Oklahoma attacks the conclusion of the Court of Appeals that the sovereign immunity of the Tribe prevents it from being liable for the collection of state taxes on the sale of cigarettes to nonmembers of the Tribe. The Tribe, in turn, argues that this issue is not properly before us. It observes that the only issue presented in its prayer for an injunction was whether Oklahoma could require it to pay the challenged assessment for previously uncollected taxes. The complaint did not challenge Oklahoma's authority to require the Tribe to collect the sales tax prospectively, and thus, the Tribe argues, that question was never put in issue.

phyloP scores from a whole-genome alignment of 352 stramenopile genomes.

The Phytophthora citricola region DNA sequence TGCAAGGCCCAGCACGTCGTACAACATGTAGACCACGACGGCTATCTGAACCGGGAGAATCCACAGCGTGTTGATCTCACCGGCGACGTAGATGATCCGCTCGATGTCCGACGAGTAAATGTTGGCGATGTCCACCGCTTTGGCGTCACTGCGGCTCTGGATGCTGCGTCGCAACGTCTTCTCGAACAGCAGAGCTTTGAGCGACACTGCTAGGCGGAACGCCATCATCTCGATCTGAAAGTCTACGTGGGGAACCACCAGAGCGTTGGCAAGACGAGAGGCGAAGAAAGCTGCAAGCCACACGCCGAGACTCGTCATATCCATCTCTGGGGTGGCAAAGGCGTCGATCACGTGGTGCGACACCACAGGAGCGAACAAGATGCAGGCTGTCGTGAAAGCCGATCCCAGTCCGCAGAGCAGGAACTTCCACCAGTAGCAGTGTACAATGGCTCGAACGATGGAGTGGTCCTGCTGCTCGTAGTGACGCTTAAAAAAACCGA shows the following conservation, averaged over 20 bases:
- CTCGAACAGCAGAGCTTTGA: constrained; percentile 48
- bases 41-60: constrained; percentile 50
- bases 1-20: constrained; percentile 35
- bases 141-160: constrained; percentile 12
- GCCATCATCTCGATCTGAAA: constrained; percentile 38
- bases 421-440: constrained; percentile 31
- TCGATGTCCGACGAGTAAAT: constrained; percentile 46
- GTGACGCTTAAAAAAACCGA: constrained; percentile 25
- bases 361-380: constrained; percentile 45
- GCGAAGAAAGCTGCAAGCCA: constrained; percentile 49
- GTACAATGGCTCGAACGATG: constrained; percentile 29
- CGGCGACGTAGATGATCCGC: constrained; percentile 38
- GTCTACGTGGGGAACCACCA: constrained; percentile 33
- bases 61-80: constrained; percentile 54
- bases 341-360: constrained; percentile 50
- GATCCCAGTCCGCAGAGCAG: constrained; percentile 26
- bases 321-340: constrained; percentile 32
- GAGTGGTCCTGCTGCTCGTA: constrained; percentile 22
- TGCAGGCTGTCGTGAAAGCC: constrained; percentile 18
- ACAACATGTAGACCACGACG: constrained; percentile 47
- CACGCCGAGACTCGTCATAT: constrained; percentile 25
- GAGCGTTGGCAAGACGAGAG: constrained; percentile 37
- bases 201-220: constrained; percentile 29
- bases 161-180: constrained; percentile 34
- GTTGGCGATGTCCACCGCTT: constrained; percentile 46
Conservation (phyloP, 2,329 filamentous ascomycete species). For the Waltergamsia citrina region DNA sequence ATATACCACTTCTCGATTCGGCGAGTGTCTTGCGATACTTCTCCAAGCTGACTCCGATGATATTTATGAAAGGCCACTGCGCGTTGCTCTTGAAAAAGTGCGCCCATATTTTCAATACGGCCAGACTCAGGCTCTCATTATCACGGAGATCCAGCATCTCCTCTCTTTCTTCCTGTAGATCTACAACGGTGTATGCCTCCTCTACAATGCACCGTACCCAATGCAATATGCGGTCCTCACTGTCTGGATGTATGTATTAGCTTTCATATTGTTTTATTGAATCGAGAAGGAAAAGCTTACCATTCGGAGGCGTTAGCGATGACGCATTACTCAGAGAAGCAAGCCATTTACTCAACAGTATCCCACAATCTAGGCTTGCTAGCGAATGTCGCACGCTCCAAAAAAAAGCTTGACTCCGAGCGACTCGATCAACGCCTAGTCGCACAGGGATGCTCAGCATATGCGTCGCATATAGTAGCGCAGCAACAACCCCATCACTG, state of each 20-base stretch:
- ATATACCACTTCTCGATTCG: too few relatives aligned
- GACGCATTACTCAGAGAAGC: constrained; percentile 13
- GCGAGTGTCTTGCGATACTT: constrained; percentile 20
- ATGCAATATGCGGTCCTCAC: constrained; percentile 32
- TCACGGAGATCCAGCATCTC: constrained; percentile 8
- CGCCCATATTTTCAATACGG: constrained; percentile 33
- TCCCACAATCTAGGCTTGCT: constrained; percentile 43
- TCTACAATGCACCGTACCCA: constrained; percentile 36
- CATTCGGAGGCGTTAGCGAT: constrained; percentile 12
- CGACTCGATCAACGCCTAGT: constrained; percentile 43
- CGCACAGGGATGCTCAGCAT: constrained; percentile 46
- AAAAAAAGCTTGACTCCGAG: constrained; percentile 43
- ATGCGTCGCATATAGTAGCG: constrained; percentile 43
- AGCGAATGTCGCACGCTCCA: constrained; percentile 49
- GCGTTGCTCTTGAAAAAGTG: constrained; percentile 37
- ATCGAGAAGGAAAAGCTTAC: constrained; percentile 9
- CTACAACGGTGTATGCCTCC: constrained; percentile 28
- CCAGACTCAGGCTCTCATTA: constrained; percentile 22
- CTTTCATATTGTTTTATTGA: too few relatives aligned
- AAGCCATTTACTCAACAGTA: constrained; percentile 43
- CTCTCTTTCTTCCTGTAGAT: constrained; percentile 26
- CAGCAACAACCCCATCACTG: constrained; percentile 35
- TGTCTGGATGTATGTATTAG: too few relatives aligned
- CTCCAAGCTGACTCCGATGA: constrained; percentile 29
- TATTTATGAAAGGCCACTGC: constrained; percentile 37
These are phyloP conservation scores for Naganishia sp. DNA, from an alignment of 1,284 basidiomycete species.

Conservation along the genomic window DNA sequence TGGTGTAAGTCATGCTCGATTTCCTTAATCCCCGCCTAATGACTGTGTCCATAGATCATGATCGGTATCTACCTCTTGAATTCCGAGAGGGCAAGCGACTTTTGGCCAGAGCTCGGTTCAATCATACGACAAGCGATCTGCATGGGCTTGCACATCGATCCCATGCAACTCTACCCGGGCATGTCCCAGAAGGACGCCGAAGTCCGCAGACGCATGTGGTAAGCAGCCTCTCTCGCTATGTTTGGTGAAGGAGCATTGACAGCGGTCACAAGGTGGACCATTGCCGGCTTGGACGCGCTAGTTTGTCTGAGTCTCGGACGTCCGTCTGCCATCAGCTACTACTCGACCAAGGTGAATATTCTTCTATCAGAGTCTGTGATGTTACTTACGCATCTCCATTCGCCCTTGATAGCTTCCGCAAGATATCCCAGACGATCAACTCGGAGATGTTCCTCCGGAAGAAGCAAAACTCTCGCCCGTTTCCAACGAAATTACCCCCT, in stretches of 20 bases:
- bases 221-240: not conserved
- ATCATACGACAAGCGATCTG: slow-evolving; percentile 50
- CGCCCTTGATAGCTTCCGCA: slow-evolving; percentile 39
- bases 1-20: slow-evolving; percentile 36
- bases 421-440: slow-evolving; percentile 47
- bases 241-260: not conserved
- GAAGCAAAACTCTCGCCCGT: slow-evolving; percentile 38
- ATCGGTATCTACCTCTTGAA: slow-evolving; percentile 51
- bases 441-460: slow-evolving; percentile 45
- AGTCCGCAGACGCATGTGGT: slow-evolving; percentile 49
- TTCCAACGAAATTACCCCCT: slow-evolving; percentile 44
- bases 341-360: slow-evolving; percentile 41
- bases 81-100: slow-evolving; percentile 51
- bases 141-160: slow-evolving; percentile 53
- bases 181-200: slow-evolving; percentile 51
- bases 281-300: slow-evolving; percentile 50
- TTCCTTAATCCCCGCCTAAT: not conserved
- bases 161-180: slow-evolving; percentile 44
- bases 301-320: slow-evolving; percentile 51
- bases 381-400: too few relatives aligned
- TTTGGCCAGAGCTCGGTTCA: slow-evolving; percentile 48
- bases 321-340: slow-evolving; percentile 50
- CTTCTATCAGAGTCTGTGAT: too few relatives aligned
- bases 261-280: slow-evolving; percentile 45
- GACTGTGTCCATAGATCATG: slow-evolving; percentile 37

We do not agree. The Tribe's complaint alleged that Oklahoma lacked authority to impose a sales tax directly upon the Tribe. The District Court held that the Tribe could be required to collect the tax on sales to nonmembers. The Court of Appeals reversed the decision of the District Court on this point. While neither of these courts need have reached that question, they both did. The question is fairly subsumed in the "questions presented" in the petition for certiorari, and both parties have briefed it. We have the authority to decide it, and proceed to do so. See Vance v. Terrazas, 444 U.S. 252, 258-59, n. 5 (1980).